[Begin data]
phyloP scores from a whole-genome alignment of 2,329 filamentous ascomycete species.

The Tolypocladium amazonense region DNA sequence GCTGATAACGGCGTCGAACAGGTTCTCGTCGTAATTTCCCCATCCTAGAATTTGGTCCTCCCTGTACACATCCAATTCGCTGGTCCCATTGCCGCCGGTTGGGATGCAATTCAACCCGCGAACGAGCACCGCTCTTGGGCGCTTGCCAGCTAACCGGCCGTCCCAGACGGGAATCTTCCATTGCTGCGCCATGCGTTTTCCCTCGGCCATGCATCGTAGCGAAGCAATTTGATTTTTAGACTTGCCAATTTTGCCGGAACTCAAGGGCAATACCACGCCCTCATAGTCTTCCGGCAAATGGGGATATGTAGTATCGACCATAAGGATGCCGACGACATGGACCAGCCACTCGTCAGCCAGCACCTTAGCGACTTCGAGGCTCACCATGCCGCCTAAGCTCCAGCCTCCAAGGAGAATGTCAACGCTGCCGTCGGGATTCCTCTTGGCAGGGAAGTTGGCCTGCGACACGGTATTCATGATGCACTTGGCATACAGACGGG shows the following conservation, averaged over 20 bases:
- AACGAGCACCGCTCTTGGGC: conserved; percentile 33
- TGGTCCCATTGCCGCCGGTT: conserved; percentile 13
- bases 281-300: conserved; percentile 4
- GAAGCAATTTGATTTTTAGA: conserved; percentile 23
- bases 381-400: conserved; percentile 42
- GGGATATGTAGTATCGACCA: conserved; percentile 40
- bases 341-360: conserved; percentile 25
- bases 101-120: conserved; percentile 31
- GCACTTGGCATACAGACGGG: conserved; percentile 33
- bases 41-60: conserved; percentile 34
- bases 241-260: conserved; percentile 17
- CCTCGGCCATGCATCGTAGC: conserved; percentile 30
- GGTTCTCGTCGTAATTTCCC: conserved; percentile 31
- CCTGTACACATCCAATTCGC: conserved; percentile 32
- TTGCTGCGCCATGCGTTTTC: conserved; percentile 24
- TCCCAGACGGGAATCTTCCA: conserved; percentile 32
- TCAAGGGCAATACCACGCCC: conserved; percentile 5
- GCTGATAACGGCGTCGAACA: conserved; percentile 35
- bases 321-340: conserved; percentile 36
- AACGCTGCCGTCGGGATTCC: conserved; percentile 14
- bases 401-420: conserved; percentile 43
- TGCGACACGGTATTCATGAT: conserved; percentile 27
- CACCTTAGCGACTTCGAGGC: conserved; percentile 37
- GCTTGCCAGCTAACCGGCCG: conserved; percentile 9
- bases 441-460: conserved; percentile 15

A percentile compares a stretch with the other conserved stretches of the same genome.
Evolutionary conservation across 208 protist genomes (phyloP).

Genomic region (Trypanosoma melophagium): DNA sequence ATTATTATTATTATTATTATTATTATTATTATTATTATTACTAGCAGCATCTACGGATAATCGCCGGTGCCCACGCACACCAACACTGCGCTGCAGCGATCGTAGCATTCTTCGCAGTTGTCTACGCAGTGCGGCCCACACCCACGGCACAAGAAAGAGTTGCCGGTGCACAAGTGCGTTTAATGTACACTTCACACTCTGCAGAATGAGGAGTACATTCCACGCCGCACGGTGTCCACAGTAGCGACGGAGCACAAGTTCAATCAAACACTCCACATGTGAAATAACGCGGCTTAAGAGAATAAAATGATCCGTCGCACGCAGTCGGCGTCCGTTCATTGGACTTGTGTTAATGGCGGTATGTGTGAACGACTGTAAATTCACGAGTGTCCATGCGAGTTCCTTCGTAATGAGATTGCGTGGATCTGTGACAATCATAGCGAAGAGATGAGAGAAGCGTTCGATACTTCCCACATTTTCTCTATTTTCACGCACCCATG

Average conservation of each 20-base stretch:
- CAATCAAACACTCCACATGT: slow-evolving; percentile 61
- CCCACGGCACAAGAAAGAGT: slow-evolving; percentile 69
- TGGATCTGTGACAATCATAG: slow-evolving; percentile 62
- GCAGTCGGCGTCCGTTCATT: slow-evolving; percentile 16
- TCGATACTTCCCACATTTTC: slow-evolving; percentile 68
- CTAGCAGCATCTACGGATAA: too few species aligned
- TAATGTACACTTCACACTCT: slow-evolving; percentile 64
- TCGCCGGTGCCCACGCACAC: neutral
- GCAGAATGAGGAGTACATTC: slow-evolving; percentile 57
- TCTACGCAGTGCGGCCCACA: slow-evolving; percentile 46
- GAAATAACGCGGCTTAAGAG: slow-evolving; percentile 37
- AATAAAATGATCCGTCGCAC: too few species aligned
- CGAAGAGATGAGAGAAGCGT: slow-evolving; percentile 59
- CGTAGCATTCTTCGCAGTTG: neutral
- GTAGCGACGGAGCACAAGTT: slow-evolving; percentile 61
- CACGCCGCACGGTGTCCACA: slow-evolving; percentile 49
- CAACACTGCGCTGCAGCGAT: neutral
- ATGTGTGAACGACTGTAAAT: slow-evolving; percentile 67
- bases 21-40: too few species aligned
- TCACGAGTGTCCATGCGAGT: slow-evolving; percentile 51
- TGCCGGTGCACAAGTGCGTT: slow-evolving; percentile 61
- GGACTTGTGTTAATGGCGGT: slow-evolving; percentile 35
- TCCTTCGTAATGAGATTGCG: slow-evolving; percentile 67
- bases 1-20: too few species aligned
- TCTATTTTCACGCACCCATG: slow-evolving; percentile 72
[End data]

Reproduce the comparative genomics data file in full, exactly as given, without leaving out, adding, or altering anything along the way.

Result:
phyloP scores from a whole-genome alignment of 2,329 filamentous ascomycete species.

The Tolypocladium amazonense region DNA sequence GCTGATAACGGCGTCGAACAGGTTCTCGTCGTAATTTCCCCATCCTAGAATTTGGTCCTCCCTGTACACATCCAATTCGCTGGTCCCATTGCCGCCGGTTGGGATGCAATTCAACCCGCGAACGAGCACCGCTCTTGGGCGCTTGCCAGCTAACCGGCCGTCCCAGACGGGAATCTTCCATTGCTGCGCCATGCGTTTTCCCTCGGCCATGCATCGTAGCGAAGCAATTTGATTTTTAGACTTGCCAATTTTGCCGGAACTCAAGGGCAATACCACGCCCTCATAGTCTTCCGGCAAATGGGGATATGTAGTATCGACCATAAGGATGCCGACGACATGGACCAGCCACTCGTCAGCCAGCACCTTAGCGACTTCGAGGCTCACCATGCCGCCTAAGCTCCAGCCTCCAAGGAGAATGTCAACGCTGCCGTCGGGATTCCTCTTGGCAGGGAAGTTGGCCTGCGACACGGTATTCATGATGCACTTGGCATACAGACGGG shows the following conservation, averaged over 20 bases:
- AACGAGCACCGCTCTTGGGC: conserved; percentile 33
- TGGTCCCATTGCCGCCGGTT: conserved; percentile 13
- bases 281-300: conserved; percentile 4
- GAAGCAATTTGATTTTTAGA: conserved; percentile 23
- bases 381-400: conserved; percentile 42
- GGGATATGTAGTATCGACCA: conserved; percentile 40
- bases 341-360: conserved; percentile 25
- bases 101-120: conserved; percentile 31
- GCACTTGGCATACAGACGGG: conserved; percentile 33
- bases 41-60: conserved; percentile 34
- bases 241-260: conserved; percentile 17
- CCTCGGCCATGCATCGTAGC: conserved; percentile 30
- GGTTCTCGTCGTAATTTCCC: conserved; percentile 31
- CCTGTACACATCCAATTCGC: conserved; percentile 32
- TTGCTGCGCCATGCGTTTTC: conserved; percentile 24
- TCCCAGACGGGAATCTTCCA: conserved; percentile 32
- TCAAGGGCAATACCACGCCC: conserved; percentile 5
- GCTGATAACGGCGTCGAACA: conserved; percentile 35
- bases 321-340: conserved; percentile 36
- AACGCTGCCGTCGGGATTCC: conserved; percentile 14
- bases 401-420: conserved; percentile 43
- TGCGACACGGTATTCATGAT: conserved; percentile 27
- CACCTTAGCGACTTCGAGGC: conserved; percentile 37
- GCTTGCCAGCTAACCGGCCG: conserved; percentile 9
- bases 441-460: conserved; percentile 15

A percentile compares a stretch with the other conserved stretches of the same genome.
Evolutionary conservation across 208 protist genomes (phyloP).

Genomic region (Trypanosoma melophagium): DNA sequence ATTATTATTATTATTATTATTATTATTATTATTATTATTACTAGCAGCATCTACGGATAATCGCCGGTGCCCACGCACACCAACACTGCGCTGCAGCGATCGTAGCATTCTTCGCAGTTGTCTACGCAGTGCGGCCCACACCCACGGCACAAGAAAGAGTTGCCGGTGCACAAGTGCGTTTAATGTACACTTCACACTCTGCAGAATGAGGAGTACATTCCACGCCGCACGGTGTCCACAGTAGCGACGGAGCACAAGTTCAATCAAACACTCCACATGTGAAATAACGCGGCTTAAGAGAATAAAATGATCCGTCGCACGCAGTCGGCGTCCGTTCATTGGACTTGTGTTAATGGCGGTATGTGTGAACGACTGTAAATTCACGAGTGTCCATGCGAGTTCCTTCGTAATGAGATTGCGTGGATCTGTGACAATCATAGCGAAGAGATGAGAGAAGCGTTCGATACTTCCCACATTTTCTCTATTTTCACGCACCCATG

Average conservation of each 20-base stretch:
- CAATCAAACACTCCACATGT: slow-evolving; percentile 61
- CCCACGGCACAAGAAAGAGT: slow-evolving; percentile 69
- TGGATCTGTGACAATCATAG: slow-evolving; percentile 62
- GCAGTCGGCGTCCGTTCATT: slow-evolving; percentile 16
- TCGATACTTCCCACATTTTC: slow-evolving; percentile 68
- CTAGCAGCATCTACGGATAA: too few species aligned
- TAATGTACACTTCACACTCT: slow-evolving; percentile 64
- TCGCCGGTGCCCACGCACAC: neutral
- GCAGAATGAGGAGTACATTC: slow-evolving; percentile 57
- TCTACGCAGTGCGGCCCACA: slow-evolving; percentile 46
- GAAATAACGCGGCTTAAGAG: slow-evolving; percentile 37
- AATAAAATGATCCGTCGCAC: too few species aligned
- CGAAGAGATGAGAGAAGCGT: slow-evolving; percentile 59
- CGTAGCATTCTTCGCAGTTG: neutral
- GTAGCGACGGAGCACAAGTT: slow-evolving; percentile 61
- CACGCCGCACGGTGTCCACA: slow-evolving; percentile 49
- CAACACTGCGCTGCAGCGAT: neutral
- ATGTGTGAACGACTGTAAAT: slow-evolving; percentile 67
- bases 21-40: too few species aligned
- TCACGAGTGTCCATGCGAGT: slow-evolving; percentile 51
- TGCCGGTGCACAAGTGCGTT: slow-evolving; percentile 61
- GGACTTGTGTTAATGGCGGT: slow-evolving; percentile 35
- TCCTTCGTAATGAGATTGCG: slow-evolving; percentile 67
- bases 1-20: too few species aligned
- TCTATTTTCACGCACCCATG: slow-evolving; percentile 72